Boeckling Building And Cedar Point Pier - Erie County Ohio Historical Society


The pier on the east side (right side) of what is now known as the Jackson Street Pier has always been known as the Cedar Point Pier.

In the 1980’s, the G. A. Boeckling underwent a restoration project, particularly on the upper deck. Here are some photos we recently discovered. 

In 1928, George Boeckling constructed a winter office in front of the Cedar Point Pier (103 – 105 West Shoreline Drive). The building is loosely amusement park in style (arches, cupola, and ornamental) with a strong Spanish motif. The building has a red roof and a large cupola. Other design elements include double eave brackets along the roof line and aquatic symbols carved in the window keystones.

Cedar Point no longer uses the building for administration and has leased it to a variety of tenants over the years. Currently, it is occupied by Coastal Resources, Ohio Department of Natural Resources.


Starting in the 1870s, the various boats carried guests to Cedar Point and then back to Sandusky. Over the decades a number of boats have used the pier. The most famous—and beloved by Sanduskians—was the steamer G. A. Boeckling. Built exclusively for the Cedar Point run, the G. A. Boeckling (named for the owner of Cedar Point, George Boeckling) was a steel steamer built for capacity (up to 2,000 passengers) and capable of steaming in both directions to eliminate the need for turning around in the bay. The boat was christened in 1909 and operated for nearly 40 years. Its massive steam engine, located amidships, was open for viewing by passengers. In 1953, the G. A. Boeckling was sold to a Wisconsin company and used as a floating warehouse. In 1983, a group of Sandusky-area residents purchased the boat and returned it to Sandusky amid much fanfare. Unfortunately, in 1989 it was destroyed by fire while undergoing restoration in Toledo. More on this boat can be found on the Library blogspot.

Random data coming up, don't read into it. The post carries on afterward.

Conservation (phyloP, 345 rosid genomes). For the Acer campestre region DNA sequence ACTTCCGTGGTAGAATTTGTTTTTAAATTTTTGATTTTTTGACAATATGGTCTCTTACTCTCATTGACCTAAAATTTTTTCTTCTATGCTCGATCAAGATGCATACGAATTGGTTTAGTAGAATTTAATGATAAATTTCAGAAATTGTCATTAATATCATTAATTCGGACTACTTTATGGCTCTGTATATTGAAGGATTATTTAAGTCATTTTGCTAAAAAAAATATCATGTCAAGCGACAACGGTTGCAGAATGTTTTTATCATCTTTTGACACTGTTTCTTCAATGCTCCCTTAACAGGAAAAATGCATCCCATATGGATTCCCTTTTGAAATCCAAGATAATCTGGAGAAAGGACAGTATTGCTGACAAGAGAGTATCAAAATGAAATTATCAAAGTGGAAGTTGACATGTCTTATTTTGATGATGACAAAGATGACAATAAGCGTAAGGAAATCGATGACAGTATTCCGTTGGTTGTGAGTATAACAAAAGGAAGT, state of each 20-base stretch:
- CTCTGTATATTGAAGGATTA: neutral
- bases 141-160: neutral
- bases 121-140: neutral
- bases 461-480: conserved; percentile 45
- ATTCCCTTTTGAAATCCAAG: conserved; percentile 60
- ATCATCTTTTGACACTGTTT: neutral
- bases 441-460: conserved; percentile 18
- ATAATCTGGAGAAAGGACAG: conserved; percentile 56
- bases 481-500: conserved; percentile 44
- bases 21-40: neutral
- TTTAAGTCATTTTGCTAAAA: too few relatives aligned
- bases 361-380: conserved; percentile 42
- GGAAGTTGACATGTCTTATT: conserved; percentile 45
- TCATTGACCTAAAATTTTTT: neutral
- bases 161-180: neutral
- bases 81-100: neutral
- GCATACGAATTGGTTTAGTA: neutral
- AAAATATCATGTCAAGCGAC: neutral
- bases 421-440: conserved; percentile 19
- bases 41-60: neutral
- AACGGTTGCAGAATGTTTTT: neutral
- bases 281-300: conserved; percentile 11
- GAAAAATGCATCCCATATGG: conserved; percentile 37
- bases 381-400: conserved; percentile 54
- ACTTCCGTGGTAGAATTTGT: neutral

Cedar Point Marker - Erie County Ohio Historical Society

Clearly visible across Sandusky Bay at the tip of the Cedar Point Peninsula is Cedar Point Amusement Park and Resort, one of the largest amusement parks in the world. In continuous operation since the summer of 1870, when the small steamer Young Reindeer began carrying local residents to the peninsula to swim and picnic, it is the second oldest amusement park in the United States.

Cedar Point draws millions of guests annually. It is the thrill ride and roller coaster capital of the world, as the skyline attests. In addition to its coaster lineup and other amusement park attractions, it also is a resort with two hotels, a campground, marina, water park, and a beautiful nearly one mile-long beach.